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Catawba makes Princeton Review list

Catawba College News Service
SALISBURY — Of the 2,500 four-year colleges in the United States, Catawba College has been ranked among “The Best 376 Colleges” by the Princeton Review in its 2012 annual college guide.
The Princeton Review’s annual college guide hit newsstands Aug. 2. Only about 15 percent of America’s 2,500 four-year colleges and three colleges outside the U.S. are profiled in the book, which is The Princeton Review’s flagship college guide. It includes detailed profiles of the colleges with rating scores for all schools in eight categories, plus ranking lists of top 20 schools in the book in 62 categories based on The Princeton Review’s surveys of students attending the colleges.
“We commend Catawba College for its outstanding academics, which is the primary criteria for our selection of schools for the book,” said Robert Franek, Princeton Review’s senior vice president and author of college review. “Our choices are based on institutional data we collect about schools, our visits to schools over the years, feedback we gather from students attending the schools, and the opinions of our staff and our 28-member National College Counselor Advisory Board. We also work to keep a wide representation of colleges in the book by region, size, selectivity and character.”
In its profile on Catawba College, The Princeton Review praises the school for its willingness “to take a chance on some applicants who may not make the cut at Davidson, Duke or Chapel Hill.” The Princeton Review also notes, “Students who may not have been the highest achievers in high school, but are ready to excel at the college level should put Catawba on their list. For students of all stripes with an interest in theater or music, Catawba demands consideration.”
In Catawba’s profile, Catawba students whom the company surveyed for the book were largely complimentary about their campus experiences. The college has “a small, close-knit community where you can really get to know your professors and your fellow classmates,” one student said. Another student cautioned not to let Catawba’s small size fool you as “big things come in small packages.” Another student described Catawba as “a melting pot with many opportunities if you reach out for them,” while yet another said Catawba is “a place where you can truly discover who you are through exposure to a variety of thoughts and perspectives.”
The Princeton Review does not rank the colleges in the book academically or from 1 to 376 in any category. Instead, it reports in the book 62 ranking lists of “top 20” colleges in various categories. The lists are entirely based on The Princeton Review’s survey of 122,000 students (about 325 per campus on average) attending the colleges in the book and not on The Princeton Review’s opinion of the schools. The 80-question survey asks students to rate their own schools on several topics and report on their campus experiences at them. Topics range from assessments of their professors to opinions about their financial aid and campus food. Other ranking lists are based on student reports about their student body’s political leanings, race/class relations, and lesbian, gay, bisexual and transgender community acceptance. The Princeton Review explains the basis for each ranking list in the book and at www.princetonreview.com/college/college-rankings.aspx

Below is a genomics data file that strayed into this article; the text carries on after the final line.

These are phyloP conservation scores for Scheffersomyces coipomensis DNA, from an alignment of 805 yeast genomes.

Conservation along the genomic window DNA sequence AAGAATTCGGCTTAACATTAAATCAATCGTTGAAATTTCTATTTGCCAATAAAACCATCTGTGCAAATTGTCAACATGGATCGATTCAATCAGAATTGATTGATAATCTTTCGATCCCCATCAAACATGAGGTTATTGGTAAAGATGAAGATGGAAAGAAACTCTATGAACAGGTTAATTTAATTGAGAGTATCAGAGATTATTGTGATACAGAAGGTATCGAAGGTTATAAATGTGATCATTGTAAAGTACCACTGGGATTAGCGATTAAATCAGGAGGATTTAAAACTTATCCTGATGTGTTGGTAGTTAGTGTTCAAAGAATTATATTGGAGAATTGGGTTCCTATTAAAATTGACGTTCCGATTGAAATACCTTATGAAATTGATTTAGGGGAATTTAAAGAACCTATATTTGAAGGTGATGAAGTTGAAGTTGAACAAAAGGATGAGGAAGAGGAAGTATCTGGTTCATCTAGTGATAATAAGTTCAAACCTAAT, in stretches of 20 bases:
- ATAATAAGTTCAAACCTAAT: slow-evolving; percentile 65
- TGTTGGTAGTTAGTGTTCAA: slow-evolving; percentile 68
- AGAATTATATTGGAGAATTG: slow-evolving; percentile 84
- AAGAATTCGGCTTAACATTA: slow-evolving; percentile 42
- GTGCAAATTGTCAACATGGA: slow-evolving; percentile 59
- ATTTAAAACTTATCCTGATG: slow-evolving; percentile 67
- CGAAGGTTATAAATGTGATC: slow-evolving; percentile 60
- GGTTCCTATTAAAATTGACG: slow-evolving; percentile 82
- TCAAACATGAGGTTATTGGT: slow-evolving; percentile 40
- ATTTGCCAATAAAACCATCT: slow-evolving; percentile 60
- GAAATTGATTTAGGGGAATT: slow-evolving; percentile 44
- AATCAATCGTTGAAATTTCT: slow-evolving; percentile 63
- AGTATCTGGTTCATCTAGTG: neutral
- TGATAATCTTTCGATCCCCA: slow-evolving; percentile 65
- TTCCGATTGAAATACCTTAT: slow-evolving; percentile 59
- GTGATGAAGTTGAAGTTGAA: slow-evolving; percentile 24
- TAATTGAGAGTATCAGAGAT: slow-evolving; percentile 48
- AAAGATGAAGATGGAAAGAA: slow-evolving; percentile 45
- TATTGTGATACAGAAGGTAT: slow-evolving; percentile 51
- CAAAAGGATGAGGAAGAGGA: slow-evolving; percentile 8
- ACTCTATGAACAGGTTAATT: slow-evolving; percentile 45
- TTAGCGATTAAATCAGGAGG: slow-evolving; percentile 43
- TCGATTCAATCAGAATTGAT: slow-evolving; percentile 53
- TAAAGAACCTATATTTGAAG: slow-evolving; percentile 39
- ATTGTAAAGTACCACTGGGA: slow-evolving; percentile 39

Catawba ranked 15th out of the 20 colleges that made the “Town-Gown Relations Are Great” list.
The schools in “The Best 376 Colleges” also have rating scores in eight categories that The Princeton Review tallies based on institutional data collected from the schools during the 2010-11 academic year and/or its student survey for the book. The ratings are scores on a scale of 60 to 99 and they appear in each school profile. Rating categories include academics, admissions selectivity, financial aid, fire safety, and green, a measure of school’s commitment to the environment in its policies, practices and education programs. Among the ratings in the Catawba profile are scores of 87 for green and 81 for quality of life. The Princeton Review explains the basis for each rating score in the book and at www.princetonreview.com/college/college-ratings.aspx
“The Best 376 Colleges” is the 20th edition of The Princeton Review’s annual “best colleges” book.

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